2. A New Economy Allocation for Broad Asia – in a world of two-speed economy - a tale that would only be further accelerated by the COVID pandemic - the AIT strategy can be considered as a new-economy proxy for broad Asia. For investors using broad market allocations tools for Asia or EM, this could be a time to reconsider the global allocation as the world reconfigures to a new norm.
3. A Standalone Diversified Growth Portfolio – the equal-weighted basket of 50 leading innovators in Asia represent a diversified, high-quality portfolio that captures long-term secular growth themes, including #biopharmaceutical, #newinfrastructure and #e-commerce (Figure 6).
4. A Complement to QQQ or other US-centric Growth Strategies – NASDAQ / QQQ is often the go-to-choice for many growth investors, yet technology and innovation in Asia has been growing at an exponential pace with the Asia market becoming too big to ignore when it comes to growth & Innovations. In Figure 7, we compared the top line revenue growth of the holdings in the Premia FactSet Asia Innovative Technology Index versus that of the Nasdaq 100 Index and MSCI AC Asia Info Tech Index. While QQQ does have the familiar Chinese ADR names of Tencent, Alibaba, Baidu and JD.com (commonly known as the BATJs), the combined weight is less than 1.5% - too little to capture the growth prospects of Asia innovations. Over the last one-year period, our AIT strategy outperformed QQQ by nearly 7% with a correlation of 83%. The underlying indexes’ correlation over the last 3 years is 72% (compared to 93% of QQQ vs. SPY).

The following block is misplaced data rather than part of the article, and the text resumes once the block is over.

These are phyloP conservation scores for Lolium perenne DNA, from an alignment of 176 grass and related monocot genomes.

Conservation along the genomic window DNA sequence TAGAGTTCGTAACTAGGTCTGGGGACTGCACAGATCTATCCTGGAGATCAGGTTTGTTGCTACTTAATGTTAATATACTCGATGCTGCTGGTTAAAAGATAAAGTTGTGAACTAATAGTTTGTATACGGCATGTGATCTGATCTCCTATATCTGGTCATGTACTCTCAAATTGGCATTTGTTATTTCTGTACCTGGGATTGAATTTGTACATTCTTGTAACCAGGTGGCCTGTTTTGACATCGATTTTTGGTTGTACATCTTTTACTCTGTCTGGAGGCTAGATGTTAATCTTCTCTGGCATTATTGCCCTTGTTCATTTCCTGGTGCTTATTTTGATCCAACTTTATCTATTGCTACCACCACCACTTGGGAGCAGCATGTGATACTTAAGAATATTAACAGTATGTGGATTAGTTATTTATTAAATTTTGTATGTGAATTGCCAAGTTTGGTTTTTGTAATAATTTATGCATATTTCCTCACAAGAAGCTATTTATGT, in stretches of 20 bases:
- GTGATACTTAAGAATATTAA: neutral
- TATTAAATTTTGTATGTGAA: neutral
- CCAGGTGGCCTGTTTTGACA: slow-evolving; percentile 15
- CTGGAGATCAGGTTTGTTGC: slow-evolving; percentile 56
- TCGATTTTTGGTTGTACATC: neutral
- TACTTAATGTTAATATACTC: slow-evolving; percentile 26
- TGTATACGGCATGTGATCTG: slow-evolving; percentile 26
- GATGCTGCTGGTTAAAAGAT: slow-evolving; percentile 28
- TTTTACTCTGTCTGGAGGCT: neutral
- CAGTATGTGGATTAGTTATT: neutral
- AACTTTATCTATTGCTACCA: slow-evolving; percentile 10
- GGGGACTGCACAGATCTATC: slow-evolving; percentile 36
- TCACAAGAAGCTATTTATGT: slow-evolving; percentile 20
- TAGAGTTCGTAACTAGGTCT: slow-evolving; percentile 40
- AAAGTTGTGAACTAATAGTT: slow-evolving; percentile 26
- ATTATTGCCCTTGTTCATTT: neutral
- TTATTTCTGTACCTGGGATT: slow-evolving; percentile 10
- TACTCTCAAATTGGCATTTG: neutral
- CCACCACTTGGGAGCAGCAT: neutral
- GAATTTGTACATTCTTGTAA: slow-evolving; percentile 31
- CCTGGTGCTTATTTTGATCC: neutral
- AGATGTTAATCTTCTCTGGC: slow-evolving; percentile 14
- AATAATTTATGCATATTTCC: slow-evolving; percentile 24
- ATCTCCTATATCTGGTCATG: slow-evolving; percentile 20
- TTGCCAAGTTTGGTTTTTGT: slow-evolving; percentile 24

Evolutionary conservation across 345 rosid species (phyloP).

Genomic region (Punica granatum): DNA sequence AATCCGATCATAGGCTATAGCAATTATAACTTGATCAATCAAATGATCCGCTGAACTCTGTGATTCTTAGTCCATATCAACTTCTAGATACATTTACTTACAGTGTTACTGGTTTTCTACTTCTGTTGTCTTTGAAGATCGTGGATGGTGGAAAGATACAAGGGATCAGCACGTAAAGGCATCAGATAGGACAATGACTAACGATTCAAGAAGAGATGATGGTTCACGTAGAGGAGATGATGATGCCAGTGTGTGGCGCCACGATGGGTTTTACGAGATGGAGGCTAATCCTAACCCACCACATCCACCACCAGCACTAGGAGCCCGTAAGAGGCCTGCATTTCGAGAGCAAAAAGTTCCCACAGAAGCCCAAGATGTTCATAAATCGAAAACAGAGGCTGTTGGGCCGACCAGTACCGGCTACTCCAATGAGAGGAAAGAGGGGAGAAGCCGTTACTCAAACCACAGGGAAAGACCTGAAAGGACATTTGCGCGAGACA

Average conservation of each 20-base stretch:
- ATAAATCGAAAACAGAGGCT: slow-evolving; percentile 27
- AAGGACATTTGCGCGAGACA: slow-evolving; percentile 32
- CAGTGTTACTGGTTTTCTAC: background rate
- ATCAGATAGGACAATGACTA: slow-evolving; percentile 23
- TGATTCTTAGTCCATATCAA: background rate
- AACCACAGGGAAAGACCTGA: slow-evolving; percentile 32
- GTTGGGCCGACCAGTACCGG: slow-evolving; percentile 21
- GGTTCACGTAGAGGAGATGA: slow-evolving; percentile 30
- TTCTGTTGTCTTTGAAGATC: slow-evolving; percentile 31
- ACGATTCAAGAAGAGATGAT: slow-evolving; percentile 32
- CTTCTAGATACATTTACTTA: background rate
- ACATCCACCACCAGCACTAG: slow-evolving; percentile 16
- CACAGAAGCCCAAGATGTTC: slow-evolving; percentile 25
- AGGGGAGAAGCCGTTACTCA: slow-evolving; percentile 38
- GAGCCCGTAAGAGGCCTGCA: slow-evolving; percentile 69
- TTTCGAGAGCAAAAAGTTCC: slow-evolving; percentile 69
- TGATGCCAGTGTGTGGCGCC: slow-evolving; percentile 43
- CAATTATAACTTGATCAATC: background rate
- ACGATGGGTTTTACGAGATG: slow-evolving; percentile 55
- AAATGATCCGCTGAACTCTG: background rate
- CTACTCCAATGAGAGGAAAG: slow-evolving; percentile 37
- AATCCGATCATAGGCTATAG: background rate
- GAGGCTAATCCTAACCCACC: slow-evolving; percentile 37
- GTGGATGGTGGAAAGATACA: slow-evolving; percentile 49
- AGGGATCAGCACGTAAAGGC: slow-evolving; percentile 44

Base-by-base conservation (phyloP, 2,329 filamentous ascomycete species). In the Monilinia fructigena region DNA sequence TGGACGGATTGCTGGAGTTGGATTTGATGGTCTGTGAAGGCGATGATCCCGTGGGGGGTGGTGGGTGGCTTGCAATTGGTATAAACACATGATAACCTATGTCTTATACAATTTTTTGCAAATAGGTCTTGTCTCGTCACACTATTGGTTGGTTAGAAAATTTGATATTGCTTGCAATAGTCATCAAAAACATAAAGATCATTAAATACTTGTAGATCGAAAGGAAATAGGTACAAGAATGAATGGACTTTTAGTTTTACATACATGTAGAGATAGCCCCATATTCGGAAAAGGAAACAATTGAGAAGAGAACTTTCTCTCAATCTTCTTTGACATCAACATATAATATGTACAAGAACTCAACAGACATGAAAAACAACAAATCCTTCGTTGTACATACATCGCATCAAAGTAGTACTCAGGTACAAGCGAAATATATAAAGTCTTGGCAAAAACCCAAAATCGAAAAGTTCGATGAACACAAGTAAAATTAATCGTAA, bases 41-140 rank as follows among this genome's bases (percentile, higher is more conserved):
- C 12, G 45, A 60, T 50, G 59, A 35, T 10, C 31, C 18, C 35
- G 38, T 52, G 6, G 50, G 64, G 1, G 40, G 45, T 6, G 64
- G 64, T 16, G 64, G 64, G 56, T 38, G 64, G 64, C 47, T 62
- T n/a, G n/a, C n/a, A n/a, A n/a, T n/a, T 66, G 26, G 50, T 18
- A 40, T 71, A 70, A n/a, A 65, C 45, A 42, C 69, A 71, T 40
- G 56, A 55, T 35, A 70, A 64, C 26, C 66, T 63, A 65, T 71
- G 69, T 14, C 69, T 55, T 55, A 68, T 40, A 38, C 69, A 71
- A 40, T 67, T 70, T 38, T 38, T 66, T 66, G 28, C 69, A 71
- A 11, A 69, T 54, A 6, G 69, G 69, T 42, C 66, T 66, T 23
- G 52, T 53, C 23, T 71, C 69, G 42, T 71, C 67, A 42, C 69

THE NEW GLOBAL GROWTH PARADIGM: A PREMIA MODEL PORTFOLIO FOR CONSIDERATION
Apart from ETF issuance, we also provide managed portfolio solutions to professional investors at Premia Partners. Below is a snapshot of our model portfolio that makes use of QQQ, AIT, and our flagship China New Economy Strategy to portrait and capture global growth opportunities:
For more information about our Premia Asia Innovative Technology ETF (3181HK/9181 HK) or our portfolio solutions, please feel free to reach out.
*all data as of 6/12/2020 unless otherwise stated